Duke Nukem: Forever review
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Duke's back, but it would appear that 15 years of development has been wasted...
The near 15 year on again, off again development cycle of Duke Nukem Forever is stuff of legend. The game was taken on, dropped, re-taken on and cancelled entirely – numerous times – before Gearbox Software took on the mantle of bringing Duke Nukem Forever to life last year.
At a special event at BAFTA last month, Gearbox Software CEO Randy Pitchford revealed reviving Duke Nukem Forever was in large part, a personal quest having cut his teeth at 3D Realms working on Duke Nukem 3D in the late 1990s. It came across as if it was his personal mission to bring Duke Nukem Forever to life after all those years in development hell.
Ever since we discovered Duke Nukem Forever was finally going to be released, Pitchford has banged the hype drum telling us how awesome it’ll be, how the game will be completely different to other first person shooters, how it’ll be a breath of fresh air. Well, the release of Duke Nukem Forever certainly brought hype in the form of a lavish launch party in Soho, but would the game live up to all those years of expectation?
Unfortunately, the answer is no. Duke Nukem Forever isn’t the amazing redefinition Pitchford claimed it’d be - it isn’t even a mediocre title - and it’s a poorly put together game that perhaps should never have seen the light of day at all.
Let’s start with the basics; for a modern Triple A title, Duke Nukem Forever looks terrible, with some of the very first games of this generation able to lay claim to being nicer to look at. In the first scene of the game you look in the mirror and see Duke, a mess of polygons with jagged edges. Jump or move and you see a poorly animated mess. Unfortunately, it doesn’t get much better here on in.
Want to read the posters plastered across the walls? Tough luck, as the textures might as well be from the late 1990s, they're that unreadable. Want to chat to NPCs? You can...but they move and emote like corpses. Midway through the game you get a lap dance from a stripper. If you can somehow get turned on by a poorly animated topless woman then there’s something wrong with you.
As for the environments, they mostly come in the form of bland, or very bland with browns and greys forming most of the colour pallet. For one of the most high profile releases of 2011, Duke Nukem Forever looks embarrassingly poor.
In the 10-12 hours it took to complete Duke Nukem Forever, it became abundantly evident that many original concepts were drawn up in the late 1990’s, but in 2011 the final result is less than satisfying. Not only does the gameplay fail to live up to the standards of a modern shooter, it feels dated when compared to even 2004’s classic Half-Life 2. Hell, the original Half-Life and Gearbox Software’s own Half-Life expansion - Opposing Force - provided much, much more satisfying experiences than Duke Nukem Forever. So what’s wrong with it?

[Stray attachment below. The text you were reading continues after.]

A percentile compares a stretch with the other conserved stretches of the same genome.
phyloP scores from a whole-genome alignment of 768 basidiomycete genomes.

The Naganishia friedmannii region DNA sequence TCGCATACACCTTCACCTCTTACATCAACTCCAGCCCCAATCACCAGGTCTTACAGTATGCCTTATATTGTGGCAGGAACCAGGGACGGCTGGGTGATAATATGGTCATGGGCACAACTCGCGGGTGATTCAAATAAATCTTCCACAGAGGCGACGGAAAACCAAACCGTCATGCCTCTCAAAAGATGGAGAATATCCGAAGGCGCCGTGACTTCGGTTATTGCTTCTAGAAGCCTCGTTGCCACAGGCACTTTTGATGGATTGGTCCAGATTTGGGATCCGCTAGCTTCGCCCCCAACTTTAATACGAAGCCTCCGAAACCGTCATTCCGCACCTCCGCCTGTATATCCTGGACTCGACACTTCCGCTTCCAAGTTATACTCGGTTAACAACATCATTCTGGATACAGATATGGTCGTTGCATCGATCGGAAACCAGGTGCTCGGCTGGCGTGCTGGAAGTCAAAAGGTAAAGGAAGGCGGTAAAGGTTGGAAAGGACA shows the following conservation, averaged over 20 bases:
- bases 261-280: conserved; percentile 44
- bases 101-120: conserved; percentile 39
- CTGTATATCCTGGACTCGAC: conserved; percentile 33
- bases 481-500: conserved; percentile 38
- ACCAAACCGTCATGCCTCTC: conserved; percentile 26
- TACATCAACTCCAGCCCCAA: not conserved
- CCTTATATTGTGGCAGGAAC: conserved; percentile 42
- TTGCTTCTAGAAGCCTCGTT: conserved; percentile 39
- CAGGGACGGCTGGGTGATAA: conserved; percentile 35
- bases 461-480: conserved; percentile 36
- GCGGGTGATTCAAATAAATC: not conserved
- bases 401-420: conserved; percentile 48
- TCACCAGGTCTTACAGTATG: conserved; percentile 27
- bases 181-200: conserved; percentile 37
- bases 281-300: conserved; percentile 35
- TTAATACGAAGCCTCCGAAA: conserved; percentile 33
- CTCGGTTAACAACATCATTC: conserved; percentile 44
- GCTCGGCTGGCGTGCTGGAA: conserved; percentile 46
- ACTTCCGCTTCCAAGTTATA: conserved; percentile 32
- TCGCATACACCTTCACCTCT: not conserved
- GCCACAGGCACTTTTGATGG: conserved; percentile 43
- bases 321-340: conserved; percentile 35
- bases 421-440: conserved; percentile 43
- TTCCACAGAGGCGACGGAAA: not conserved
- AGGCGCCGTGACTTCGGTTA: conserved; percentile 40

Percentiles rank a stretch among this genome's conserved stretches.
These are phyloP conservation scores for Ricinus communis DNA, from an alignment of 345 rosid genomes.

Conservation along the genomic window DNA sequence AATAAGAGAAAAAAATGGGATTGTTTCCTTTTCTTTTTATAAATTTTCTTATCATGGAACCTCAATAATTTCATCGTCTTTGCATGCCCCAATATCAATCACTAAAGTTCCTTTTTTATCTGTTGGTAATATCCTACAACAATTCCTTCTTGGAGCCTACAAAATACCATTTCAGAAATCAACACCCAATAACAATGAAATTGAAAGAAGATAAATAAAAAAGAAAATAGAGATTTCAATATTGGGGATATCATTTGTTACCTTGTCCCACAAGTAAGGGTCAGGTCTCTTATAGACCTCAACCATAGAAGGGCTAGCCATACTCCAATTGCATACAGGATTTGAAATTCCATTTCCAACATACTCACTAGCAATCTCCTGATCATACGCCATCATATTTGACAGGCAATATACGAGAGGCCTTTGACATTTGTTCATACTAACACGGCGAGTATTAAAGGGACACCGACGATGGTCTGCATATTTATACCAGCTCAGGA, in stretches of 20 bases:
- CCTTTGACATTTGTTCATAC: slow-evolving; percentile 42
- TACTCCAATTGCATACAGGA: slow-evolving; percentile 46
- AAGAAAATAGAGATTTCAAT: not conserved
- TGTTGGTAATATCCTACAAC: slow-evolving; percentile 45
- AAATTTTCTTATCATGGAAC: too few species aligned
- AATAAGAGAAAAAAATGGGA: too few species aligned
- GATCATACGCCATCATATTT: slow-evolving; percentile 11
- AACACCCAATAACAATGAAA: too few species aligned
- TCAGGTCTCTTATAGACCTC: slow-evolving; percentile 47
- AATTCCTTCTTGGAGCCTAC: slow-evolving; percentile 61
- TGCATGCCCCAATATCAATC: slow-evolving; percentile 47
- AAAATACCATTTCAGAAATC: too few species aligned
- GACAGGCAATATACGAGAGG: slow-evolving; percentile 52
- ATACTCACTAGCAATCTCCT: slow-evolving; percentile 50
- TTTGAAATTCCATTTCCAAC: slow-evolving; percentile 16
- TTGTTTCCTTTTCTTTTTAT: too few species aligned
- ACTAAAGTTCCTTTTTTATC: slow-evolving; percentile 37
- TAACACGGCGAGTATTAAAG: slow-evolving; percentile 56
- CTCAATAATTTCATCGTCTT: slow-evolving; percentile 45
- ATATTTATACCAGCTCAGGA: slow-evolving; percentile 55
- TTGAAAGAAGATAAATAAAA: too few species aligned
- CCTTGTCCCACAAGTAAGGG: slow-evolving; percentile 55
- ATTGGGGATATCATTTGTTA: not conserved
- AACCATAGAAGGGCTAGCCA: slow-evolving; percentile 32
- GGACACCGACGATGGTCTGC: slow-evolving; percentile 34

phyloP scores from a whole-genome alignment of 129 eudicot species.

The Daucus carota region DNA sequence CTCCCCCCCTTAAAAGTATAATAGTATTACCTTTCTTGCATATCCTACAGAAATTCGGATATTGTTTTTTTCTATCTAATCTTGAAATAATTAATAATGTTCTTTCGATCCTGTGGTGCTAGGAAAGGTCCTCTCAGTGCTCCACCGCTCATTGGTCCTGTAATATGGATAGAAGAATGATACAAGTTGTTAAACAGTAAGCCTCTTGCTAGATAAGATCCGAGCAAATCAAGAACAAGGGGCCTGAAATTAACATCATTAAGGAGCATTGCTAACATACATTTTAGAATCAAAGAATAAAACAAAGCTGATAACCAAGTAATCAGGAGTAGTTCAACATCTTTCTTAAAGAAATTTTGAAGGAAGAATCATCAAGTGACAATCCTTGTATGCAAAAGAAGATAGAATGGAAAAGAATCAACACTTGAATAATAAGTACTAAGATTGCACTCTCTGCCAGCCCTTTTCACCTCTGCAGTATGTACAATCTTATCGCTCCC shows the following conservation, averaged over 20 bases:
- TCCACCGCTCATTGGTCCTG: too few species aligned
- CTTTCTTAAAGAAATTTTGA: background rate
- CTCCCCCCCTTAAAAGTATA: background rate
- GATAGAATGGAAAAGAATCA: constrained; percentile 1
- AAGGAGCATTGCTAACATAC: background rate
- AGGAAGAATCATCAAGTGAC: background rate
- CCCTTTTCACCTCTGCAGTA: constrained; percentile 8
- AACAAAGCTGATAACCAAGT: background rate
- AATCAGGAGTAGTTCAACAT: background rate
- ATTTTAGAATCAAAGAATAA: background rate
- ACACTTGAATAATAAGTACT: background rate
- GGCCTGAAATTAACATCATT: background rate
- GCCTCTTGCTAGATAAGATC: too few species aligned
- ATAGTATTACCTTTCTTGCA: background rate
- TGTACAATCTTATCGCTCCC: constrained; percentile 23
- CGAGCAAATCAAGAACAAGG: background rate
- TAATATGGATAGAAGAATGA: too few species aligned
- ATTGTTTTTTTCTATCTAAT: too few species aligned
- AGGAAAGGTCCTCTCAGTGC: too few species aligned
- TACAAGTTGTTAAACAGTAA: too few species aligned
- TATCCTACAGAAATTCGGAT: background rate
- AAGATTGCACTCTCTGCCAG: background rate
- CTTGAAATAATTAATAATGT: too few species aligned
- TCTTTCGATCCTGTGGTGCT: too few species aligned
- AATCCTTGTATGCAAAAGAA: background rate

Well, for the most part it’s just badly designed. Starting with the basics, the controls are sluggish at best. Duke moves with the urgency of a lethargic fat man being told to get up from a comfy chair, while aiming a gun – one of the most important elements of the game – is just as unresponsive. Combine these controls with the regular, enemy heavy shooting sections and there’s a problem. Poor aiming mechanics added to regular sections with enemies that can almost kill Duke with one hit tend to reduce Duke Nukem Forever’s shooting to quick bursts of fire - hopefully in the direction of the enemy - before hiding behind cover to reload or regenerate health.
Now, while in Duke Nukem 3D if you ran out of ammo, you could use a wide variety of other weapons, Duke Nukem Forever limits you to just two. While this may have been implemented to imitate the likes of Call of Duty and Killzone, it just doesn’t work correctly in this instance. For example, are you carrying only the Freeze Ray and the RPG? Well, you won’t have much chance against the flying octopus which can throw rockets at you.
This and the sheer number of enemies – which are just redesigns of the enemies of old - in some sections mean repeatedly regenerating until you’ve memorised where all the foes come from. The basic selection of the Shotgun and Ripper get most jobs done, but both feel somewhat unfulfilling to use. The Destroyer and Shrinking ray are a little more fun to use, but neither appear until the second half of the game. By that point, if the mostly uninspired shooting hasn’t put you off, the tedious jumping puzzles will do.
For what’s advertised as an old school shooter, Duke Nukem Forever features a lot of jumping puzzles. Now, jumping sections are highly enjoyable affairs in third person titles – mainly because you’re able to see exactly where you’re supposed to jump, you can take a run up and if needed, grab a ledge at the last moment. Yet in Duke Nukem Forever the last two aren't even t possible, and the first regularly becomes confusing. For an all-guns-blazing ultimate action hero, Duke isn’t very good at jumping and can only clear small gaps.